Abstract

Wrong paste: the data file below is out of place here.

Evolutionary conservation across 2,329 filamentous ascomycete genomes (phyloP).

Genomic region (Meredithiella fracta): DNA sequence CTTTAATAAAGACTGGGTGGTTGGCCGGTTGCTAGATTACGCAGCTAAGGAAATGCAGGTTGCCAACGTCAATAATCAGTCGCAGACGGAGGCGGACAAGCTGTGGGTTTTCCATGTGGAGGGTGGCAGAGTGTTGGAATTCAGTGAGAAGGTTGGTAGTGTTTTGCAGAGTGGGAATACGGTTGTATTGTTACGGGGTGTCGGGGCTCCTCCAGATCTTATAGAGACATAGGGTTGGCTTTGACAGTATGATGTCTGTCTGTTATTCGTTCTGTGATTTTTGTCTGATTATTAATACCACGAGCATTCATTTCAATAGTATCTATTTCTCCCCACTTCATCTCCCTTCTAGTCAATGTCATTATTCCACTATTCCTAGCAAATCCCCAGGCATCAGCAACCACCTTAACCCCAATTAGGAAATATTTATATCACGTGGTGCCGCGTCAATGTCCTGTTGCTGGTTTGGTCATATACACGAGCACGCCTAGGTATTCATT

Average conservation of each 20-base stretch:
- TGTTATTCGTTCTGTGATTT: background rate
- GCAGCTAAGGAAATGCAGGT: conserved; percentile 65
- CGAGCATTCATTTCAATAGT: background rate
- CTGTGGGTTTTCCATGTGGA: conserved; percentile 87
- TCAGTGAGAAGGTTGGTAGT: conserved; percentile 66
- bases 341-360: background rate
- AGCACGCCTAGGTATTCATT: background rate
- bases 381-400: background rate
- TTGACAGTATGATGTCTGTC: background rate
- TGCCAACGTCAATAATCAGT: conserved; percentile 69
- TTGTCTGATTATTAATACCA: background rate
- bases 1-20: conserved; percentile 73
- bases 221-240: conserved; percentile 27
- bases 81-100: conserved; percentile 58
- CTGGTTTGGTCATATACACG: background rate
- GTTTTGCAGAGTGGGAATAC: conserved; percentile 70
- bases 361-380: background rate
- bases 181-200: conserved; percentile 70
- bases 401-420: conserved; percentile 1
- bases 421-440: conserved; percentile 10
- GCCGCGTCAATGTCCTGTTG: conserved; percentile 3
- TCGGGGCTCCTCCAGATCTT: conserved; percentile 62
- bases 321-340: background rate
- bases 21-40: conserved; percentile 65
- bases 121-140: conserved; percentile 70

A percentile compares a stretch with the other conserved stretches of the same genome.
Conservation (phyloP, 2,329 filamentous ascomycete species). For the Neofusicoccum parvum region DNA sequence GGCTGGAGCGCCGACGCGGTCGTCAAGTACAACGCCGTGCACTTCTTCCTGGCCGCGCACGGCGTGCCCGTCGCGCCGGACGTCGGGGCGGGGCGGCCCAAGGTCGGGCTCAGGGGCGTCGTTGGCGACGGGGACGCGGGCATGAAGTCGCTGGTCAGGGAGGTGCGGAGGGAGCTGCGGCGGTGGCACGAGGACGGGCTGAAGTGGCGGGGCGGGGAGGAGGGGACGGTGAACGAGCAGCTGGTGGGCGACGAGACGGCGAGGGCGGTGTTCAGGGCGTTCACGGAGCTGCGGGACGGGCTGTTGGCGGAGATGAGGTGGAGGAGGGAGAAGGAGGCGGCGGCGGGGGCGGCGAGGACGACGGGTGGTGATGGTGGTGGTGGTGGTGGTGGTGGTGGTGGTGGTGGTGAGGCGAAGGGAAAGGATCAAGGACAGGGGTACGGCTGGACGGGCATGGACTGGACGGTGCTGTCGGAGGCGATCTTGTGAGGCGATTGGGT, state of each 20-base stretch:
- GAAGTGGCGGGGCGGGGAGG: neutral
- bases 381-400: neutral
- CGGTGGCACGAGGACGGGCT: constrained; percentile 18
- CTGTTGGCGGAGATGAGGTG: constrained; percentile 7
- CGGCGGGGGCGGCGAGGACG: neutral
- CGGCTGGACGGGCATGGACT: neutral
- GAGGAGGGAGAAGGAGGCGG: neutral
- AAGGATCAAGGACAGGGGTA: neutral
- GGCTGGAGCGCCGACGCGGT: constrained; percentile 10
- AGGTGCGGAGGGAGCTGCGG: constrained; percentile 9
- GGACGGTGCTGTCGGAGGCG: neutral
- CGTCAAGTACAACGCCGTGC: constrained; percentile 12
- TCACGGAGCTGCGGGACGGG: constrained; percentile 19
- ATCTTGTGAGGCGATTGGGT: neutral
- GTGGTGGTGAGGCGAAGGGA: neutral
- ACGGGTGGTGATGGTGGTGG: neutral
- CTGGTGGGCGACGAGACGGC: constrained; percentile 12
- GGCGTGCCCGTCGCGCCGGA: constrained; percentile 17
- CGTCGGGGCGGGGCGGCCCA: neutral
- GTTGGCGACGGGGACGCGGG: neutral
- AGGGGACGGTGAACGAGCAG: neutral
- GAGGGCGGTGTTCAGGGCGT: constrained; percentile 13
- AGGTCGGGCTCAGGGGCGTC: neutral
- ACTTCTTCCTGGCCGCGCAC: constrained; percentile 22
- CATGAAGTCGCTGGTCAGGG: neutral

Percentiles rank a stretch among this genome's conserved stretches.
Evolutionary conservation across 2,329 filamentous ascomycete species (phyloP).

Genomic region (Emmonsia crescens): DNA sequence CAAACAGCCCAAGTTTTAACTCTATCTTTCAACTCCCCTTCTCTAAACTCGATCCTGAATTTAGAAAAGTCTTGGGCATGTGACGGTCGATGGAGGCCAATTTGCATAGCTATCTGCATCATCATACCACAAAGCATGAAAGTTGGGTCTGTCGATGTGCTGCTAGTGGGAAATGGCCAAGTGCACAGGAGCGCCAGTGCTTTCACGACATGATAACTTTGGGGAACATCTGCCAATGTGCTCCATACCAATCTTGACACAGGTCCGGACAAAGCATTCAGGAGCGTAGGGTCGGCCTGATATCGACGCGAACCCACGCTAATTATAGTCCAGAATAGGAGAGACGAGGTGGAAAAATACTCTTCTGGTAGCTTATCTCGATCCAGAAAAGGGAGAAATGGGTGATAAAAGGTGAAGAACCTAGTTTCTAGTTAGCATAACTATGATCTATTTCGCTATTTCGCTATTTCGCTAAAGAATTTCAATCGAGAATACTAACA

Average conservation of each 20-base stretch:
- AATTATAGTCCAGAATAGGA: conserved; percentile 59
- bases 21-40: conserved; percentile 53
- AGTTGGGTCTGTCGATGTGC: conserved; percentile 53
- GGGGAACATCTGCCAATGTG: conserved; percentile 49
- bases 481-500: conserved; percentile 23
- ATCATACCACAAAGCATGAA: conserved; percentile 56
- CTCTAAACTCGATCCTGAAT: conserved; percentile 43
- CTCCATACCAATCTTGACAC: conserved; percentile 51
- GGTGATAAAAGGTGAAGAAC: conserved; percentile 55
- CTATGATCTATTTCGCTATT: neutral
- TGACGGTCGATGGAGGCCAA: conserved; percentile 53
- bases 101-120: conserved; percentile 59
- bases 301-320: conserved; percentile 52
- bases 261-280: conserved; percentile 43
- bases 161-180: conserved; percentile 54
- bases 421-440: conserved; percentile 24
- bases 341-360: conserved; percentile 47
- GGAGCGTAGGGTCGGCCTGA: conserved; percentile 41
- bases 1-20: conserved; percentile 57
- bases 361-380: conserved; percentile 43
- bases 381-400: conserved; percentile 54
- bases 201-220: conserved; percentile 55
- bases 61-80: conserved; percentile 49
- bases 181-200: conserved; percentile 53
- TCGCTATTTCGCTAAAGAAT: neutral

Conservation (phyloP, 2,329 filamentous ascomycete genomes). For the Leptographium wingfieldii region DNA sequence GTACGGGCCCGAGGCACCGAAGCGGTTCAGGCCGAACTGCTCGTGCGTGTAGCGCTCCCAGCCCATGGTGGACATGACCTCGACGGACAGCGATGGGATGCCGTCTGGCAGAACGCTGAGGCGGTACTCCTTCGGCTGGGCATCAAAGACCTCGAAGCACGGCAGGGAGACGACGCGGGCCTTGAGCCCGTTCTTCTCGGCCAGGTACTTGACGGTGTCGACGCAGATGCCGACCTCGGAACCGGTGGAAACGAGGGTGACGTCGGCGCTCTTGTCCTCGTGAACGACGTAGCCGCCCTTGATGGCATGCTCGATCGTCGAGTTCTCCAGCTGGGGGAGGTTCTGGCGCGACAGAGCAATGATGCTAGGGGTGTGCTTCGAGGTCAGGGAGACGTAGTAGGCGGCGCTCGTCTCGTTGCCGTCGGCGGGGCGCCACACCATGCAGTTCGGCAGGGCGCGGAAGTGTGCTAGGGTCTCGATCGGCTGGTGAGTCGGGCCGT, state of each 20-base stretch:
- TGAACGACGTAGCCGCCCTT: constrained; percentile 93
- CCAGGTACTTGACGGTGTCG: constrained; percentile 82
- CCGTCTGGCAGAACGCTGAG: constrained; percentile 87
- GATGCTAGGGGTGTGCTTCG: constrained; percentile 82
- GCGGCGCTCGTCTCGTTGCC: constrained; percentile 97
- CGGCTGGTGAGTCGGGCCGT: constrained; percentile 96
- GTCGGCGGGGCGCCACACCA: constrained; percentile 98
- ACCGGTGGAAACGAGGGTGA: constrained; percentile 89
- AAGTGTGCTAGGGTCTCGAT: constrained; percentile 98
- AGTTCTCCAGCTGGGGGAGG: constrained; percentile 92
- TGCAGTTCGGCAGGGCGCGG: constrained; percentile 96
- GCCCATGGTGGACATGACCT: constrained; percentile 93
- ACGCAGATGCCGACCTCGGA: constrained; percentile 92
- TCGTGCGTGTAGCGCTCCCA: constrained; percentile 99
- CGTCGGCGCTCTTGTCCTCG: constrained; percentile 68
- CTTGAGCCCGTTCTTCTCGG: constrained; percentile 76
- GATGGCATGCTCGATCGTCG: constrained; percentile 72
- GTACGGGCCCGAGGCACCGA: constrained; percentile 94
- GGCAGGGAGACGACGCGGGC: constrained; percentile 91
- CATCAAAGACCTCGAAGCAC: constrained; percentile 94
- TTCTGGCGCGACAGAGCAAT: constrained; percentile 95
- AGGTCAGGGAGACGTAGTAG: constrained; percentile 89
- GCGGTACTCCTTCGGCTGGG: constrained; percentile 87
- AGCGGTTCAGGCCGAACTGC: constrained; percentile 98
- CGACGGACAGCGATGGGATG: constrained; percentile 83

The Himalayan thrust belt is often cited as an example of a thrust system that propagated from hinterland to foreland; however, this kinematic sequence is not well documented, and the process of formation of the thrust belt has not been well supported. This study uses forward modeling and timing data to reveal a detailed view of the evolution of the central Himalayan thrust belt from the footwall of the South Tibetan detachment system southward to the Main Frontal thrust. By using a reasonable configuration of undeformed stratigraphy, the surface deformation in western Nepal can be dynamically reproduced, confirming that the cross sections from which the undeformed sections were derived are viable and propagated from hinterland to foreland. In addition, this study yields detailed step-by-step reconstructions of three cross sections and is the first of its kind in any thrust belt system. These detailed views are useful for understanding and bracketing erosion data, the basin sediments, and geodynamic models. Modeling shortening estimates are between 495 and 733 km from the Main Frontal thrust to the South Tibetan detachment system, and are within the range predicted for shortening in western Nepal obtained from balanced cross sections (485–743 km). Thus, the Himalayan thrust belt in western Nepal is essentially a forward-propagating thrust belt from hinterland to foreland, with minor out-of-sequence (<5 km) thrust and normal faults. The data and the forward modeling support a conventional wedge model for the development of the central Himalayan thrust belt.

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